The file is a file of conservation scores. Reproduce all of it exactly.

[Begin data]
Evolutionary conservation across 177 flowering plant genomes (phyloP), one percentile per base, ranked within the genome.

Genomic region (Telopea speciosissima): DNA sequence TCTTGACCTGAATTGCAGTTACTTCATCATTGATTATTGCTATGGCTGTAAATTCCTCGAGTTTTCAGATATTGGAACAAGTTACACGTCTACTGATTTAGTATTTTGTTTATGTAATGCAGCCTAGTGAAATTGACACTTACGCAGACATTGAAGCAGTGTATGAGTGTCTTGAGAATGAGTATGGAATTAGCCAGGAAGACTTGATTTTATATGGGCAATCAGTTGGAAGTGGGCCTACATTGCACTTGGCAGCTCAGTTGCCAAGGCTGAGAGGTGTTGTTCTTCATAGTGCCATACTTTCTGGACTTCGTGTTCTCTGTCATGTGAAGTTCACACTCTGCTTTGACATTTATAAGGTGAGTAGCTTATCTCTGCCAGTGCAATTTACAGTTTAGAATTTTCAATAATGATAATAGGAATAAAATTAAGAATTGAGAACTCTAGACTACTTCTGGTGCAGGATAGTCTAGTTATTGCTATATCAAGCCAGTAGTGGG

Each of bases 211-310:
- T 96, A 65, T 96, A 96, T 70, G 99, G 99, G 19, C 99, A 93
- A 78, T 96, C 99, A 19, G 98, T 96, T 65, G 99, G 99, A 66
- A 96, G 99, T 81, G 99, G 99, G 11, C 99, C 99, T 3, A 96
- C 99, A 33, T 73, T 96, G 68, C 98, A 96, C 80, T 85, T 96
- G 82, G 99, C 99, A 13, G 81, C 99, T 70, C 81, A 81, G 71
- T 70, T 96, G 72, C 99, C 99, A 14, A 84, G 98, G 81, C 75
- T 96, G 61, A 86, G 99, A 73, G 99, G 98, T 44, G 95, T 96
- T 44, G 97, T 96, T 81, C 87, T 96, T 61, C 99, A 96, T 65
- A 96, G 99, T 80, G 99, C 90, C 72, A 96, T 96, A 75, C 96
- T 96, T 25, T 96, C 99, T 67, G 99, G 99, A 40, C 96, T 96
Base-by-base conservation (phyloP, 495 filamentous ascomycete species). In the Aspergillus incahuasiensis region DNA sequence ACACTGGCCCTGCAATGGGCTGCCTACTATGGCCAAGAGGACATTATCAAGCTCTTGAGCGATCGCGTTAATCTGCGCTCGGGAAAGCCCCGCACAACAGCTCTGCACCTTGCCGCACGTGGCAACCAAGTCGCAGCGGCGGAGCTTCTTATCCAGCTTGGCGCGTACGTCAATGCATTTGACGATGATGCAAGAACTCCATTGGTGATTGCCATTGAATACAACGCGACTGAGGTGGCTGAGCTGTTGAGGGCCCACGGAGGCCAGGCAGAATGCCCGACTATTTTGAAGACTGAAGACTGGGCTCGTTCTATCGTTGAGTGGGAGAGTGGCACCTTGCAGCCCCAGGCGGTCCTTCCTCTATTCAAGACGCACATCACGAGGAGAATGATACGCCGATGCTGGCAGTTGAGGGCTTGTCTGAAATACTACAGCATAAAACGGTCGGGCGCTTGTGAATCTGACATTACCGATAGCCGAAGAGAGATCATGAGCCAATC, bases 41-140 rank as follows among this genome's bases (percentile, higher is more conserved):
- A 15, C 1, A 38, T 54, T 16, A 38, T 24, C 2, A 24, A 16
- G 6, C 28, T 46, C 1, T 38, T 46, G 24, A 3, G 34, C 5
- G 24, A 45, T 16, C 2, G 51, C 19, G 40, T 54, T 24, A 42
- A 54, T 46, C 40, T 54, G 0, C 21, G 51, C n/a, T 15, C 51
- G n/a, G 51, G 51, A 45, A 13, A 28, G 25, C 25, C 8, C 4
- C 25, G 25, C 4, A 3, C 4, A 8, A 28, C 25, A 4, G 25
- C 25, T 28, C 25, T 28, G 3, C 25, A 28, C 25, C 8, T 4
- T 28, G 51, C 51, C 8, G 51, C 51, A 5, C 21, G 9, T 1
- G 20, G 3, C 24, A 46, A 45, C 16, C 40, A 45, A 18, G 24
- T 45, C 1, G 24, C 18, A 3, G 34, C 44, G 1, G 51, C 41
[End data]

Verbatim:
Evolutionary conservation across 177 flowering plant genomes (phyloP), one percentile per base, ranked within the genome.

Genomic region (Telopea speciosissima): DNA sequence TCTTGACCTGAATTGCAGTTACTTCATCATTGATTATTGCTATGGCTGTAAATTCCTCGAGTTTTCAGATATTGGAACAAGTTACACGTCTACTGATTTAGTATTTTGTTTATGTAATGCAGCCTAGTGAAATTGACACTTACGCAGACATTGAAGCAGTGTATGAGTGTCTTGAGAATGAGTATGGAATTAGCCAGGAAGACTTGATTTTATATGGGCAATCAGTTGGAAGTGGGCCTACATTGCACTTGGCAGCTCAGTTGCCAAGGCTGAGAGGTGTTGTTCTTCATAGTGCCATACTTTCTGGACTTCGTGTTCTCTGTCATGTGAAGTTCACACTCTGCTTTGACATTTATAAGGTGAGTAGCTTATCTCTGCCAGTGCAATTTACAGTTTAGAATTTTCAATAATGATAATAGGAATAAAATTAAGAATTGAGAACTCTAGACTACTTCTGGTGCAGGATAGTCTAGTTATTGCTATATCAAGCCAGTAGTGGG

Each of bases 211-310:
- T 96, A 65, T 96, A 96, T 70, G 99, G 99, G 19, C 99, A 93
- A 78, T 96, C 99, A 19, G 98, T 96, T 65, G 99, G 99, A 66
- A 96, G 99, T 81, G 99, G 99, G 11, C 99, C 99, T 3, A 96
- C 99, A 33, T 73, T 96, G 68, C 98, A 96, C 80, T 85, T 96
- G 82, G 99, C 99, A 13, G 81, C 99, T 70, C 81, A 81, G 71
- T 70, T 96, G 72, C 99, C 99, A 14, A 84, G 98, G 81, C 75
- T 96, G 61, A 86, G 99, A 73, G 99, G 98, T 44, G 95, T 96
- T 44, G 97, T 96, T 81, C 87, T 96, T 61, C 99, A 96, T 65
- A 96, G 99, T 80, G 99, C 90, C 72, A 96, T 96, A 75, C 96
- T 96, T 25, T 96, C 99, T 67, G 99, G 99, A 40, C 96, T 96
Base-by-base conservation (phyloP, 495 filamentous ascomycete species). In the Aspergillus incahuasiensis region DNA sequence ACACTGGCCCTGCAATGGGCTGCCTACTATGGCCAAGAGGACATTATCAAGCTCTTGAGCGATCGCGTTAATCTGCGCTCGGGAAAGCCCCGCACAACAGCTCTGCACCTTGCCGCACGTGGCAACCAAGTCGCAGCGGCGGAGCTTCTTATCCAGCTTGGCGCGTACGTCAATGCATTTGACGATGATGCAAGAACTCCATTGGTGATTGCCATTGAATACAACGCGACTGAGGTGGCTGAGCTGTTGAGGGCCCACGGAGGCCAGGCAGAATGCCCGACTATTTTGAAGACTGAAGACTGGGCTCGTTCTATCGTTGAGTGGGAGAGTGGCACCTTGCAGCCCCAGGCGGTCCTTCCTCTATTCAAGACGCACATCACGAGGAGAATGATACGCCGATGCTGGCAGTTGAGGGCTTGTCTGAAATACTACAGCATAAAACGGTCGGGCGCTTGTGAATCTGACATTACCGATAGCCGAAGAGAGATCATGAGCCAATC, bases 41-140 rank as follows among this genome's bases (percentile, higher is more conserved):
- A 15, C 1, A 38, T 54, T 16, A 38, T 24, C 2, A 24, A 16
- G 6, C 28, T 46, C 1, T 38, T 46, G 24, A 3, G 34, C 5
- G 24, A 45, T 16, C 2, G 51, C 19, G 40, T 54, T 24, A 42
- A 54, T 46, C 40, T 54, G 0, C 21, G 51, C n/a, T 15, C 51
- G n/a, G 51, G 51, A 45, A 13, A 28, G 25, C 25, C 8, C 4
- C 25, G 25, C 4, A 3, C 4, A 8, A 28, C 25, A 4, G 25
- C 25, T 28, C 25, T 28, G 3, C 25, A 28, C 25, C 8, T 4
- T 28, G 51, C 51, C 8, G 51, C 51, A 5, C 21, G 9, T 1
- G 20, G 3, C 24, A 46, A 45, C 16, C 40, A 45, A 18, G 24
- T 45, C 1, G 24, C 18, A 3, G 34, C 44, G 1, G 51, C 41